Beyond the immediate procurement transactions, the collaboration includes the participation of French companies in India’s indigenous nuclear attack submarine programme and the TEDBF programme for a carrier-based fighter aircraft. Both of these initiatives are part of the TEDBF programme. These alliances have the goals of bolstering defence capabilities, promoting technology cooperation, and establishing a long-term strategic connection with one another. Girish Linganna has some reporting to do.
A purchase agreement between India and France for three Scorpène submarines and 26 Rafale aircraft for the Indian Navy is very close to being finalised. During Prime Minister Narendra Modi’s current diplomatic trip to France, there will reportedly be an official declaration made over the matter. On Thursday, Modi is scheduled to arrive in France in order to participate in the festivities commemorating the storming of the Bastille. This coming Friday, he is going to have dinner with Emmanuel Macron, who is the current President of France.
If the defence agreement is finalised, this purchase will be placed in addition to the initial order that India placed with the aircraft manufacturer in 2016 for 36 “off-the-shelf” (manufactured in France) Rafale fighters. That order was placed for 36 planes. Eric Trappier, Chief Executive Officer of Dassault Aviation, made a statement at the beginning of this year indicating that the selection of their aircraft by the Indian government would be an obvious and reasonable choice.
As of the end of 2022, Dassault Aviation’s order backlog for the Rafale comprised of 164 units, with 39 aircraft earmarked for France and 125 aircraft destined for export. France was expected to take delivery of 39 of the aircraft. This year, the corporation plans to manufacture 15 planes, of which 14 will be sent to France and the remaining one will be delivered to Greece. Dassault Aviation is now expanding its production capacity, and the possibility of receiving further orders may make it possible for the corporation to keep up a higher production pace throughout the course of time. In its production chain, Dassault Aviation, like other aircraft manufacturers, is having some issues as of late.
“The ongoing impact of COVID and supply shortages related to the conflict in Ukraine have put constraints on many logistics and supply chains, so our supply chain is facing challenges,” Eric Trappier stressed back in March. “Our supply chain is facing challenges because of the ongoing impact of COVID and supply shortages related to the conflict in Ukraine.” The goal of Dassault Aviation is to produce three Rafale jets every single month at their current production rate.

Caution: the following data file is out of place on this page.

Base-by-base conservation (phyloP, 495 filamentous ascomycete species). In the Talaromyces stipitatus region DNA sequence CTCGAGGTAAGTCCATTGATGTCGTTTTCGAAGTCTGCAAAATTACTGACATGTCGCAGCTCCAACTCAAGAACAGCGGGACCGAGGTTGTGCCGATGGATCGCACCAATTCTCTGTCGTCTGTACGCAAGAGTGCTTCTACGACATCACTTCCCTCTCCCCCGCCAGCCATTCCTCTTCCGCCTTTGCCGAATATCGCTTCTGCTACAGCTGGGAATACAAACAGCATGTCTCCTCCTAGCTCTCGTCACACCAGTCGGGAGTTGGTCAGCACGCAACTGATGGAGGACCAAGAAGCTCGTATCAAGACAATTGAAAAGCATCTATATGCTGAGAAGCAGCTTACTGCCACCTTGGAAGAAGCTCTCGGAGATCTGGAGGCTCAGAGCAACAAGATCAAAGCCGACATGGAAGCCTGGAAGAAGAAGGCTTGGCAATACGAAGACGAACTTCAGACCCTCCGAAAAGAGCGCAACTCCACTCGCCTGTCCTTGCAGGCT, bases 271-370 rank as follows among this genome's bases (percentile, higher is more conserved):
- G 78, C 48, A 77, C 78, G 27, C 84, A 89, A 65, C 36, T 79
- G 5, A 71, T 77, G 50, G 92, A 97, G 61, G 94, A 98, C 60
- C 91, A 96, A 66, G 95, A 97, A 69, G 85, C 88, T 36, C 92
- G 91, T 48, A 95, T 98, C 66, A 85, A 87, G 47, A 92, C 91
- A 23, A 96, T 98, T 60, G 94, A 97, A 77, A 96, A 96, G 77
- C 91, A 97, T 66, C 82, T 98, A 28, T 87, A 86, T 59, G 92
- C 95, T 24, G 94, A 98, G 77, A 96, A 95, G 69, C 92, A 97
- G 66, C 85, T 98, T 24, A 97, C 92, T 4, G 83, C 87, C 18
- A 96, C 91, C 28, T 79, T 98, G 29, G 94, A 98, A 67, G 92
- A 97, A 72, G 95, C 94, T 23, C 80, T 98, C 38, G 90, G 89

In terms of potential orders, the Rafale may still have access to alternative opportunities. Although Colombia had already made its choice of fighter jet for a possible order of 16 aircraft, the two parties were unable to come to an agreement by the time the year 2022 came to a close. It is currently unknown whether or not this will be brought up to this year. Due to the fact that Dassault Aviation has only been awarded a definite contract for six aircraft, Indonesia, on the other hand, has the ability to activate the remaining part of its order for 42 aircraft.
Encouragement of the Nuclear Attack Submarine and the TEDBF
Notwithstanding this, the ramifications of military and industrial collaboration between New Delhi and Paris may reach farther than these spectacular and extensively documented statements.
Everything points to the fact that the Naval Group and the French naval industrial base will actively support the development of India’s first indigenous nuclear attack submarine (SSN) programme. This support will take the form of significant technology transfers to make these vessels as capable and stealthy as possible, and it will occur in conjunction with the acquisition of three additional Scorpene submarines.
Increasingly, people are talking about a second hypothesis that involves the potential future collaboration of engine manufacturer Safran in the Twin Engine Deck Based Fighter (TEDBF) programme, which is the programme being run by the Indian Defence Research and Development Organisation (DRDO) to develop a new twin-engine carrier-based fighter aircraft.
The goal of this collaboration is to develop a brand-new turbojet engine that is able to provide 12 tonnes of thrust for an aeroplane that weighs 26 tonnes. These programmes place an emphasis on India and France expanding their defence connections. These links go beyond immediate procurement transactions and encompass long-term strategic cooperation in the development of defence technology and innovation.
It is projected that the TEDBF will enter service in the year 2035, at which time it will replace the MiG-29 aircraft that are now stationed on the INS Vikramaditya, which is a 45,000-ton aircraft carrier that was purchased from Russia and repaired by Indian shipyards to enter service in 2014. In addition to this, it is planned that the TEDBF will outfit a third possible aircraft carrier, which was made public a few months ago.
Despite this, it’s possible that Safran isn’t the only French company participating in the TEDBF scheme. In a manner analogous to the potential role that the Naval Group will play in the development of the Indian SSN programme, Dassault Aviation may also work in conjunction with the Indian aerospace sector to design and develop this aircraft.